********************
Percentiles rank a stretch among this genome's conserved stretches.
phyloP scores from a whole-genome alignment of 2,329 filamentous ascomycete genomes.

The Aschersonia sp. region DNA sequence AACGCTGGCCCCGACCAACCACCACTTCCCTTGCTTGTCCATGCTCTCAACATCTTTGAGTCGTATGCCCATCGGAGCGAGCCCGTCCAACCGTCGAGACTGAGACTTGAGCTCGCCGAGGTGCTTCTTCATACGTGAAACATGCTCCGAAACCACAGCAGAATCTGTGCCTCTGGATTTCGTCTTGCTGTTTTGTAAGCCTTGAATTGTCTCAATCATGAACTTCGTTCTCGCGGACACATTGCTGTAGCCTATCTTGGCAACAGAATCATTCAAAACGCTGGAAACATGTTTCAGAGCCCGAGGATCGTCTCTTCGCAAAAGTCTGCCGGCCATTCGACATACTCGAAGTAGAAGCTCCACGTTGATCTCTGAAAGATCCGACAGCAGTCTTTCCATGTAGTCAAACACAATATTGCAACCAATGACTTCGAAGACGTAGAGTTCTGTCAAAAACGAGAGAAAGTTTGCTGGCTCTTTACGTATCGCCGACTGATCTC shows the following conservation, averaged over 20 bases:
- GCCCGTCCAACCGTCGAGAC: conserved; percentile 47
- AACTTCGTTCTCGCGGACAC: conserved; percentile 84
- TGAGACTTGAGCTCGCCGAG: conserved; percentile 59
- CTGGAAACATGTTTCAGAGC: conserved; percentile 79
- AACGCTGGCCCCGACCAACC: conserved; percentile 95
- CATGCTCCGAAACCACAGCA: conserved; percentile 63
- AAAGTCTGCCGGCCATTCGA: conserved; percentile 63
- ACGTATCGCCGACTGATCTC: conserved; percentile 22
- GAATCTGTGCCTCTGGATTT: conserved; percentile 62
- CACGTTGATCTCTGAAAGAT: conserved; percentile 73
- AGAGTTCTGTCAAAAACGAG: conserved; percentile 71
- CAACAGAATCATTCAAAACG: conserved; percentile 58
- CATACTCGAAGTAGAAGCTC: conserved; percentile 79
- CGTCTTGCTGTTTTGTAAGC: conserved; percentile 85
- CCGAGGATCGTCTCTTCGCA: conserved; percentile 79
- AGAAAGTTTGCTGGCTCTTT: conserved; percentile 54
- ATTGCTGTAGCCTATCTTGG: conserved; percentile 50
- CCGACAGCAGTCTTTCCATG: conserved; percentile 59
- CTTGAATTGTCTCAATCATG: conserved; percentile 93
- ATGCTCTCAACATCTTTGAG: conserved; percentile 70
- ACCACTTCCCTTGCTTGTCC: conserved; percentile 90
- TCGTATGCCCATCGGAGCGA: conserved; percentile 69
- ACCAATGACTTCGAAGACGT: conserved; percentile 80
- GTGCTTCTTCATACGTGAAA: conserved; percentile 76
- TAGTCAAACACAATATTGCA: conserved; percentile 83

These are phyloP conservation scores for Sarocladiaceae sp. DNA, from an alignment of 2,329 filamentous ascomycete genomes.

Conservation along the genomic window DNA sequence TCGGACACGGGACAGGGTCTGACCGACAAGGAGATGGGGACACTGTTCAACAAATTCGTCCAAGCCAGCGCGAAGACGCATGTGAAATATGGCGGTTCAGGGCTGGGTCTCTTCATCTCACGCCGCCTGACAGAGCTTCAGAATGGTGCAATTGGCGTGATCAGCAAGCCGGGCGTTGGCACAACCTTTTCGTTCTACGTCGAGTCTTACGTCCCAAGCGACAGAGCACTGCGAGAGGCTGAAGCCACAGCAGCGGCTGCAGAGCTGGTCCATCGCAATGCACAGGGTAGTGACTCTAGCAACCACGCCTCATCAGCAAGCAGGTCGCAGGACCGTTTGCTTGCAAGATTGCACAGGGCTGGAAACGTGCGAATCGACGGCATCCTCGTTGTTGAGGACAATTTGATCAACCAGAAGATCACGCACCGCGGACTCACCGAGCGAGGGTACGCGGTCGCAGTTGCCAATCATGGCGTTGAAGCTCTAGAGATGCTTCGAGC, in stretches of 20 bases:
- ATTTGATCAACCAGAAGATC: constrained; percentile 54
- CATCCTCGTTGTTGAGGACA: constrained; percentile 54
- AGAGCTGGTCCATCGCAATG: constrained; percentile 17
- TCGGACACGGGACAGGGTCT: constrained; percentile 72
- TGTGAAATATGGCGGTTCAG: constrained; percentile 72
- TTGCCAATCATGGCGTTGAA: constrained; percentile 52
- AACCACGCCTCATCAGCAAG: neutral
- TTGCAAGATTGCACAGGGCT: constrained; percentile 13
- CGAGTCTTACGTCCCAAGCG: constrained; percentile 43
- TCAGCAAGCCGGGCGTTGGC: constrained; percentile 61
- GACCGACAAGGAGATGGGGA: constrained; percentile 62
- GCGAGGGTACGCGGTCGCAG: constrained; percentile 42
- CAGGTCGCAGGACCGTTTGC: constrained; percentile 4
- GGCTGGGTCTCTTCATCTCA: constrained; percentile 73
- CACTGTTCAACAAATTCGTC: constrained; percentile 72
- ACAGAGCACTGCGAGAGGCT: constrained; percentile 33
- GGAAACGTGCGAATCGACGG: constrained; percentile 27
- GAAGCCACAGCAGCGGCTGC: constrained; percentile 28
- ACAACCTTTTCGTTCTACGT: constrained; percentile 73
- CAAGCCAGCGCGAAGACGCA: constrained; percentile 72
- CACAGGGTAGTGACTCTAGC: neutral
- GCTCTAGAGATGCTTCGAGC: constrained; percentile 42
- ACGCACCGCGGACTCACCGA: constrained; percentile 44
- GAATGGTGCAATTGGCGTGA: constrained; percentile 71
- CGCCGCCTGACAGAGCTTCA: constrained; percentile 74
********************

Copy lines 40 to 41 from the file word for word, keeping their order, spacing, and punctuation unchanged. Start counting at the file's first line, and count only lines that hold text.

- TCAGCAAGCCGGGCGTTGGC: constrained; percentile 61
- GACCGACAAGGAGATGGGGA: constrained; percentile 62